worm attack n.
Download
Skip this Video
Loading SlideShow in 5 Seconds..
Worm Attack PowerPoint Presentation
Download Presentation
Worm Attack

Loading in 2 Seconds...

play fullscreen
1 / 25

Worm Attack - PowerPoint PPT Presentation


  • 253 Views
  • Uploaded on

Worm Attack. Yuan Xue. Background. What is worm? Self-propagating malicious code History Morris worm was one of the first worms distributed over Internet Timeline of notable worms http://en.wikipedia.org/wiki/Timeline_of_notable_computer_viruses_and_worms Two examples

loader
I am the owner, or an agent authorized to act on behalf of the owner, of the copyrighted work described.
capcha
Download Presentation

PowerPoint Slideshow about 'Worm Attack' - adolph


An Image/Link below is provided (as is) to download presentation

Download Policy: Content on the Website is provided to you AS IS for your information and personal use and may not be sold / licensed / shared on other websites without getting consent from its author.While downloading, if for some reason you are not able to download a presentation, the publisher may have deleted the file from their server.


- - - - - - - - - - - - - - - - - - - - - - - - - - E N D - - - - - - - - - - - - - - - - - - - - - - - - - -
Presentation Transcript
worm attack

Worm Attack

Yuan Xue

background
Background
  • What is worm?
    • Self-propagating malicious code
  • History
    • Morris worm was one of the first worms distributed over Internet
    • Timeline of notable worms
      • http://en.wikipedia.org/wiki/Timeline_of_notable_computer_viruses_and_worms
  • Two examples
    • Code Red – 2001, MS IIS
    • Slammer – 2003, MS SQL
  • Two topics
    • System vulnerability
    • Propagation model
slammer sapphire worm
Slammer (Sapphire) Worm
  • When
    • Jan 25 2003
  • How
    • Exploit Buffer-overflow with MS SQL/MS SQL Server Desktop Engine (known vulnerability, July 2002)
  • Scale
    • At least 74,000 hosts
  • Feature
    • Fast propagation speed (>55million scans per second, two orders of magnitude faster than Code Red worm)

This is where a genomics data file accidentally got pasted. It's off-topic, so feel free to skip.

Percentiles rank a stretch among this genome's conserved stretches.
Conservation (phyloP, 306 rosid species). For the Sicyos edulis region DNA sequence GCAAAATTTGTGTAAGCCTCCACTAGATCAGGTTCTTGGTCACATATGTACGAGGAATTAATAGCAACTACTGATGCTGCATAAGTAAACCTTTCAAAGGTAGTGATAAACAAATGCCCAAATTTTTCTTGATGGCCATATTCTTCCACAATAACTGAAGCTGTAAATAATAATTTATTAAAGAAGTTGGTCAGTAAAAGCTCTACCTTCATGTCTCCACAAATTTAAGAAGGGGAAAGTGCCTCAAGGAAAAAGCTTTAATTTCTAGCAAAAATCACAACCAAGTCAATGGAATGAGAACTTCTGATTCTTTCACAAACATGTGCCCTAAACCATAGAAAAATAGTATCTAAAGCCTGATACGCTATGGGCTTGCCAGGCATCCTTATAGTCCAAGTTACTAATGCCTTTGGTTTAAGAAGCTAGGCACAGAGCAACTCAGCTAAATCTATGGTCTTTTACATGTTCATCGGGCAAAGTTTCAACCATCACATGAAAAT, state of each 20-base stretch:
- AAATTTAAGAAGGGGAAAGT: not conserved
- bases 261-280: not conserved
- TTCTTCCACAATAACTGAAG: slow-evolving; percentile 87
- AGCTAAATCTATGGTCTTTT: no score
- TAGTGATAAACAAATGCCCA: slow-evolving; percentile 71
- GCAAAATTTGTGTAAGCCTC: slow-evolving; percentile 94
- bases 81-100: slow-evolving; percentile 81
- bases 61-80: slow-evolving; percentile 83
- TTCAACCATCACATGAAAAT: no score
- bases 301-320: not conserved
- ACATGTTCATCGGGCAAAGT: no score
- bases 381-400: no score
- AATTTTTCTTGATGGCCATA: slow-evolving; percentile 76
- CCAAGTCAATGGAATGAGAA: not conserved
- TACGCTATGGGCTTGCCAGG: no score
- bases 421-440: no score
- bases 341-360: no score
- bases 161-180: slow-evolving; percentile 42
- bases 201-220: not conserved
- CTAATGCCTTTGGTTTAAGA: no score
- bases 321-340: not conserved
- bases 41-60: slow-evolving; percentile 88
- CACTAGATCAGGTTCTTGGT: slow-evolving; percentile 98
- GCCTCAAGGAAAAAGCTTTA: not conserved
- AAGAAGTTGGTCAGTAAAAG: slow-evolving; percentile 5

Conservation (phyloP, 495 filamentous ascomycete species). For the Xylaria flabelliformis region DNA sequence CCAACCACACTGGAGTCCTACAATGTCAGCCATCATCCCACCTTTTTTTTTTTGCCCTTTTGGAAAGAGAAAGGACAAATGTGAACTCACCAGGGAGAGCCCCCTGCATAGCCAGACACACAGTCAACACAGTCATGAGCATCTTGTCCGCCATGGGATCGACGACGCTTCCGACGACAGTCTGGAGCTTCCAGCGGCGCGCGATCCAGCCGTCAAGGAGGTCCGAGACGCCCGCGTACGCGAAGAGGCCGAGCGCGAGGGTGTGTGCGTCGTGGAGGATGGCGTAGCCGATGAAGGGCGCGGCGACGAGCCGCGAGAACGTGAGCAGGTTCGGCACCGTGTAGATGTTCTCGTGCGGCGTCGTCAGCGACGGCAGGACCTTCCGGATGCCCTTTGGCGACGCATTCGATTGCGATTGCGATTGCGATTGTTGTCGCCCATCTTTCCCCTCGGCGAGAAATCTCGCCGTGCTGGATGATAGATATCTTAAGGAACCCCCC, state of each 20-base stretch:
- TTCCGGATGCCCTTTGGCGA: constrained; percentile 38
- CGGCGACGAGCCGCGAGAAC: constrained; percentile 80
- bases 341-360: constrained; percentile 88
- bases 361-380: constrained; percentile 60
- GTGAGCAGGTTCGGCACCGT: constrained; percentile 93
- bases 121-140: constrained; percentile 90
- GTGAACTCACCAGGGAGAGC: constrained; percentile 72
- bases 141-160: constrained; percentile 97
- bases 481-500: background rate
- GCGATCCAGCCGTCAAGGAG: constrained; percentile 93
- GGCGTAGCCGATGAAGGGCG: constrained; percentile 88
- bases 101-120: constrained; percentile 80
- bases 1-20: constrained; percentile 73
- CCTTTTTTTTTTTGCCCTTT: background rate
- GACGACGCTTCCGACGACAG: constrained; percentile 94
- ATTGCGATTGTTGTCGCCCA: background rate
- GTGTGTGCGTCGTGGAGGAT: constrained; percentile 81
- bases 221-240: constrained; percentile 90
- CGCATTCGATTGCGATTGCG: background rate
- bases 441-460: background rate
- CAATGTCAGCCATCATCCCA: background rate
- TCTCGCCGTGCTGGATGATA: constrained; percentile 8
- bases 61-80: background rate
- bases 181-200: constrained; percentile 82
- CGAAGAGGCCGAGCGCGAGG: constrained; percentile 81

• No harmful payload
  • Countermeasure
    • Patch
    • Firewall (port blocking)
scale
Scale

The diameter of each circle is a function of the logarithm of the number of infected machines, so large circles visually underrepresent the number of infected cases in order to minimize overlap with adjacent locations

details of slammer worm
Details of Slammer Worm
  • SQL server vulnerability
    • The SSRS (SQL Server Resolution Service (SSRS) ) contains a stack buffer overflow that allows an attacker to execute arbitrary code by sending a crafted request to port 1434/udp
    • The code within such a request will be executed by the server host with the privileges of the SQL Server service account.
  • Slammer worm
    • Crafts packets of 376-bytes and send them to a chosen IP addresses on port 1434/udp
    • Random scanning
      • Randomly select IP addresses
    • If the packet is sent to a vulnerable machine, this victim machine will become infected and will also begin to propagate.
buffer overflow
Buffer Overflow

Buffer overflow is an anomalous condition where a program writes data beyond the allocated end of a buffer in memory.

  • The techniques to exploit a buffer overflow vulnerability vary per architecture, operating system and memory region
    • Heap-based buffer overflow
    • stack-based buffer overflow
  • The program's code and data consisting of the program's instructions and the initialized and uninitialized static and global data
  • Run-time heap (created using malloc/calloc)
  • Users stack. This stack is used whenever a function call is made.

Linux system memory layout

buffer overflow1
Buffer Overflow
  • Stack-based buffer overflow
    • An example

void function (int a, int b, int c){

char buffer1[5]; char buffer2[10];

}

int main(){

function(1,2,3);

}

buffer overflow2
Buffer Overflow